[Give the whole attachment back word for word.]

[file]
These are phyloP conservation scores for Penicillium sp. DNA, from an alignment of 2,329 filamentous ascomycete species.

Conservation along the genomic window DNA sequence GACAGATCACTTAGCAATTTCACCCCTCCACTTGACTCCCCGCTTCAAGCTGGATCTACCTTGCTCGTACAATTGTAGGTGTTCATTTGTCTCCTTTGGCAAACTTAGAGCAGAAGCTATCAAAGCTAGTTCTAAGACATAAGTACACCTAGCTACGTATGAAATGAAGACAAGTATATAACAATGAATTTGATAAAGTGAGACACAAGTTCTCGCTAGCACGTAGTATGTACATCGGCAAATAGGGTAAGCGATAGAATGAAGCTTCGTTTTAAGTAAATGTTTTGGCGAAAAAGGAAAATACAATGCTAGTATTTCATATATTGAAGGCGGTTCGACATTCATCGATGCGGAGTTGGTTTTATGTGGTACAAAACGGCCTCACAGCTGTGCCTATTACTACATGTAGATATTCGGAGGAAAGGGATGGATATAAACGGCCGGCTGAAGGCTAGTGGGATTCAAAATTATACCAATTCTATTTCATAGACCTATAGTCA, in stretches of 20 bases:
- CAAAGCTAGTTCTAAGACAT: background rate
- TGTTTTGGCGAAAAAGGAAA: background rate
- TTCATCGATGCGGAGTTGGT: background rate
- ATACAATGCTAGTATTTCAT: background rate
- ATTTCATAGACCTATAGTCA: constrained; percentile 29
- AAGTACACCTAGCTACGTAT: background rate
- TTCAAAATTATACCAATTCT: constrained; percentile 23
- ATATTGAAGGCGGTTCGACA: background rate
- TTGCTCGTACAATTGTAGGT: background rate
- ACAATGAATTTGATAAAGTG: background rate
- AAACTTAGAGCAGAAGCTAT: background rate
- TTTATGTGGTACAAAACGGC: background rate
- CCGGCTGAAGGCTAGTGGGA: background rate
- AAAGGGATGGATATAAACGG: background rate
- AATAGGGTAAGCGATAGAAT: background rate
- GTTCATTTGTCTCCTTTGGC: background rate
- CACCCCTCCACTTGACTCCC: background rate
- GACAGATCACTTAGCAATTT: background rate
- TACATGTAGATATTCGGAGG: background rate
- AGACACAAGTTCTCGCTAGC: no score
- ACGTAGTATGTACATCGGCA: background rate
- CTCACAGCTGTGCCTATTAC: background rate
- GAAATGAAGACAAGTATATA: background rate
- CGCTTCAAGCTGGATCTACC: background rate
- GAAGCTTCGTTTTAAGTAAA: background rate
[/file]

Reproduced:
These are phyloP conservation scores for Penicillium sp. DNA, from an alignment of 2,329 filamentous ascomycete species.

Conservation along the genomic window DNA sequence GACAGATCACTTAGCAATTTCACCCCTCCACTTGACTCCCCGCTTCAAGCTGGATCTACCTTGCTCGTACAATTGTAGGTGTTCATTTGTCTCCTTTGGCAAACTTAGAGCAGAAGCTATCAAAGCTAGTTCTAAGACATAAGTACACCTAGCTACGTATGAAATGAAGACAAGTATATAACAATGAATTTGATAAAGTGAGACACAAGTTCTCGCTAGCACGTAGTATGTACATCGGCAAATAGGGTAAGCGATAGAATGAAGCTTCGTTTTAAGTAAATGTTTTGGCGAAAAAGGAAAATACAATGCTAGTATTTCATATATTGAAGGCGGTTCGACATTCATCGATGCGGAGTTGGTTTTATGTGGTACAAAACGGCCTCACAGCTGTGCCTATTACTACATGTAGATATTCGGAGGAAAGGGATGGATATAAACGGCCGGCTGAAGGCTAGTGGGATTCAAAATTATACCAATTCTATTTCATAGACCTATAGTCA, in stretches of 20 bases:
- CAAAGCTAGTTCTAAGACAT: background rate
- TGTTTTGGCGAAAAAGGAAA: background rate
- TTCATCGATGCGGAGTTGGT: background rate
- ATACAATGCTAGTATTTCAT: background rate
- ATTTCATAGACCTATAGTCA: constrained; percentile 29
- AAGTACACCTAGCTACGTAT: background rate
- TTCAAAATTATACCAATTCT: constrained; percentile 23
- ATATTGAAGGCGGTTCGACA: background rate
- TTGCTCGTACAATTGTAGGT: background rate
- ACAATGAATTTGATAAAGTG: background rate
- AAACTTAGAGCAGAAGCTAT: background rate
- TTTATGTGGTACAAAACGGC: background rate
- CCGGCTGAAGGCTAGTGGGA: background rate
- AAAGGGATGGATATAAACGG: background rate
- AATAGGGTAAGCGATAGAAT: background rate
- GTTCATTTGTCTCCTTTGGC: background rate
- CACCCCTCCACTTGACTCCC: background rate
- GACAGATCACTTAGCAATTT: background rate
- TACATGTAGATATTCGGAGG: background rate
- AGACACAAGTTCTCGCTAGC: no score
- ACGTAGTATGTACATCGGCA: background rate
- CTCACAGCTGTGCCTATTAC: background rate
- GAAATGAAGACAAGTATATA: background rate
- CGCTTCAAGCTGGATCTACC: background rate
- GAAGCTTCGTTTTAAGTAAA: background rate